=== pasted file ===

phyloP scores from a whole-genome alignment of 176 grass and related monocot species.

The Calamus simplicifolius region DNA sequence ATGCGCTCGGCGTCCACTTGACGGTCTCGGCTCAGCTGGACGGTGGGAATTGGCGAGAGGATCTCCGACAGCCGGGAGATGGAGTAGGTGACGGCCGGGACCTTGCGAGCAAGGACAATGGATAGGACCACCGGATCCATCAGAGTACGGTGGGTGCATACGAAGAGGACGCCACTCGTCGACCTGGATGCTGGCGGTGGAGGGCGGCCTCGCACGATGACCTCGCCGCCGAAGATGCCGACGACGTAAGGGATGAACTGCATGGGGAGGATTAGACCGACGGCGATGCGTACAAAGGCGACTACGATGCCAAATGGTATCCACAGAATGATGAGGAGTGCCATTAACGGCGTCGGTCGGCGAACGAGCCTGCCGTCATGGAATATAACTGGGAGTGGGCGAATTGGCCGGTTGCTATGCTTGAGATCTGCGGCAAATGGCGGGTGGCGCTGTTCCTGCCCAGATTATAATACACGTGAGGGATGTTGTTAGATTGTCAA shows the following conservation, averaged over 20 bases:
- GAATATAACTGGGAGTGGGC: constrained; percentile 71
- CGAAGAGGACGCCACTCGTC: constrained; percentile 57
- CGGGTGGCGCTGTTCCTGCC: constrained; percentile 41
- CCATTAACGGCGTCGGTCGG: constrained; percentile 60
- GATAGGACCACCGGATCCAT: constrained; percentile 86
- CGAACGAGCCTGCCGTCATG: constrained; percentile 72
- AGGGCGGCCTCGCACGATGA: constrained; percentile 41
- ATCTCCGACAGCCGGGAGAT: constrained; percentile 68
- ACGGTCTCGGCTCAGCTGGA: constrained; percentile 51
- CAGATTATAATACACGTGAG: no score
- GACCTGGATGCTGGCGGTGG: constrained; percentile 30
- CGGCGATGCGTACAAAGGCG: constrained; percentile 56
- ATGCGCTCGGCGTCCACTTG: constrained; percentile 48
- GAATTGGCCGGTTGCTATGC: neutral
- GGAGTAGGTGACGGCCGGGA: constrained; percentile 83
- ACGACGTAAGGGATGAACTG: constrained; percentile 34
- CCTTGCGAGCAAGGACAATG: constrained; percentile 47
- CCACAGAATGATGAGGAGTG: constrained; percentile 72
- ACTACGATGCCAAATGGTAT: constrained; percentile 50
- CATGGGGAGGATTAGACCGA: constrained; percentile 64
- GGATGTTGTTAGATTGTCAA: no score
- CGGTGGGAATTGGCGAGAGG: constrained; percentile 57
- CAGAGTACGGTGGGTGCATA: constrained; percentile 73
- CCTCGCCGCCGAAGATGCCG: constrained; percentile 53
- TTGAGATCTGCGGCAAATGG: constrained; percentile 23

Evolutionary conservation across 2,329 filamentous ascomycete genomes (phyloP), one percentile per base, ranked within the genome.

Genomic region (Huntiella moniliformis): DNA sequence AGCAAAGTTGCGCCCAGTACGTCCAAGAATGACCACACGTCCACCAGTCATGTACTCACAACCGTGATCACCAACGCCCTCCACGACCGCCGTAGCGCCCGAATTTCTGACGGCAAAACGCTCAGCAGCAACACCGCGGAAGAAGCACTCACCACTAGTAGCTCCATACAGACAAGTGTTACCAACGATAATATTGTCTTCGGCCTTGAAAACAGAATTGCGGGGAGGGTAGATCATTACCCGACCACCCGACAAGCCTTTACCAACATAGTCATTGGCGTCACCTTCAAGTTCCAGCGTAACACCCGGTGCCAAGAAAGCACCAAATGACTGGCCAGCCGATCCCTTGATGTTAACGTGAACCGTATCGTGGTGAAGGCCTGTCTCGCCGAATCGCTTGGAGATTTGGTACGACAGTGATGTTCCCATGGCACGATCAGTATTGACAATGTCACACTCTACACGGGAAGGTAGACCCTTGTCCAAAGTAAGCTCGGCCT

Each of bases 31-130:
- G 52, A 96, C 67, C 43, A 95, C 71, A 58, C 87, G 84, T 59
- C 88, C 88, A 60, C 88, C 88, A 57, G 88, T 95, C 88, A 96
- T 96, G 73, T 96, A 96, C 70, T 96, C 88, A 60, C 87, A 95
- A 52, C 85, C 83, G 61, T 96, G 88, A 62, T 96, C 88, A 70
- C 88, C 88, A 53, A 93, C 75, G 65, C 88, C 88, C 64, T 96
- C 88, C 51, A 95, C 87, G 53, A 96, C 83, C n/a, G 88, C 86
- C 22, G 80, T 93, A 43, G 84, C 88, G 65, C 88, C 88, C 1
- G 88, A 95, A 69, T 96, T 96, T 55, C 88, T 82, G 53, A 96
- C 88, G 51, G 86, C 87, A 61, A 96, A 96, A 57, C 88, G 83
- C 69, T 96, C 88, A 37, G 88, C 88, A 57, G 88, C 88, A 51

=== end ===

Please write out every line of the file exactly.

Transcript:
phyloP scores from a whole-genome alignment of 176 grass and related monocot species.

The Calamus simplicifolius region DNA sequence ATGCGCTCGGCGTCCACTTGACGGTCTCGGCTCAGCTGGACGGTGGGAATTGGCGAGAGGATCTCCGACAGCCGGGAGATGGAGTAGGTGACGGCCGGGACCTTGCGAGCAAGGACAATGGATAGGACCACCGGATCCATCAGAGTACGGTGGGTGCATACGAAGAGGACGCCACTCGTCGACCTGGATGCTGGCGGTGGAGGGCGGCCTCGCACGATGACCTCGCCGCCGAAGATGCCGACGACGTAAGGGATGAACTGCATGGGGAGGATTAGACCGACGGCGATGCGTACAAAGGCGACTACGATGCCAAATGGTATCCACAGAATGATGAGGAGTGCCATTAACGGCGTCGGTCGGCGAACGAGCCTGCCGTCATGGAATATAACTGGGAGTGGGCGAATTGGCCGGTTGCTATGCTTGAGATCTGCGGCAAATGGCGGGTGGCGCTGTTCCTGCCCAGATTATAATACACGTGAGGGATGTTGTTAGATTGTCAA shows the following conservation, averaged over 20 bases:
- GAATATAACTGGGAGTGGGC: constrained; percentile 71
- CGAAGAGGACGCCACTCGTC: constrained; percentile 57
- CGGGTGGCGCTGTTCCTGCC: constrained; percentile 41
- CCATTAACGGCGTCGGTCGG: constrained; percentile 60
- GATAGGACCACCGGATCCAT: constrained; percentile 86
- CGAACGAGCCTGCCGTCATG: constrained; percentile 72
- AGGGCGGCCTCGCACGATGA: constrained; percentile 41
- ATCTCCGACAGCCGGGAGAT: constrained; percentile 68
- ACGGTCTCGGCTCAGCTGGA: constrained; percentile 51
- CAGATTATAATACACGTGAG: no score
- GACCTGGATGCTGGCGGTGG: constrained; percentile 30
- CGGCGATGCGTACAAAGGCG: constrained; percentile 56
- ATGCGCTCGGCGTCCACTTG: constrained; percentile 48
- GAATTGGCCGGTTGCTATGC: neutral
- GGAGTAGGTGACGGCCGGGA: constrained; percentile 83
- ACGACGTAAGGGATGAACTG: constrained; percentile 34
- CCTTGCGAGCAAGGACAATG: constrained; percentile 47
- CCACAGAATGATGAGGAGTG: constrained; percentile 72
- ACTACGATGCCAAATGGTAT: constrained; percentile 50
- CATGGGGAGGATTAGACCGA: constrained; percentile 64
- GGATGTTGTTAGATTGTCAA: no score
- CGGTGGGAATTGGCGAGAGG: constrained; percentile 57
- CAGAGTACGGTGGGTGCATA: constrained; percentile 73
- CCTCGCCGCCGAAGATGCCG: constrained; percentile 53
- TTGAGATCTGCGGCAAATGG: constrained; percentile 23

Evolutionary conservation across 2,329 filamentous ascomycete genomes (phyloP), one percentile per base, ranked within the genome.

Genomic region (Huntiella moniliformis): DNA sequence AGCAAAGTTGCGCCCAGTACGTCCAAGAATGACCACACGTCCACCAGTCATGTACTCACAACCGTGATCACCAACGCCCTCCACGACCGCCGTAGCGCCCGAATTTCTGACGGCAAAACGCTCAGCAGCAACACCGCGGAAGAAGCACTCACCACTAGTAGCTCCATACAGACAAGTGTTACCAACGATAATATTGTCTTCGGCCTTGAAAACAGAATTGCGGGGAGGGTAGATCATTACCCGACCACCCGACAAGCCTTTACCAACATAGTCATTGGCGTCACCTTCAAGTTCCAGCGTAACACCCGGTGCCAAGAAAGCACCAAATGACTGGCCAGCCGATCCCTTGATGTTAACGTGAACCGTATCGTGGTGAAGGCCTGTCTCGCCGAATCGCTTGGAGATTTGGTACGACAGTGATGTTCCCATGGCACGATCAGTATTGACAATGTCACACTCTACACGGGAAGGTAGACCCTTGTCCAAAGTAAGCTCGGCCT

Each of bases 31-130:
- G 52, A 96, C 67, C 43, A 95, C 71, A 58, C 87, G 84, T 59
- C 88, C 88, A 60, C 88, C 88, A 57, G 88, T 95, C 88, A 96
- T 96, G 73, T 96, A 96, C 70, T 96, C 88, A 60, C 87, A 95
- A 52, C 85, C 83, G 61, T 96, G 88, A 62, T 96, C 88, A 70
- C 88, C 88, A 53, A 93, C 75, G 65, C 88, C 88, C 64, T 96
- C 88, C 51, A 95, C 87, G 53, A 96, C 83, C n/a, G 88, C 86
- C 22, G 80, T 93, A 43, G 84, C 88, G 65, C 88, C 88, C 1
- G 88, A 95, A 69, T 96, T 96, T 55, C 88, T 82, G 53, A 96
- C 88, G 51, G 86, C 87, A 61, A 96, A 96, A 57, C 88, G 83
- C 69, T 96, C 88, A 37, G 88, C 88, A 57, G 88, C 88, A 51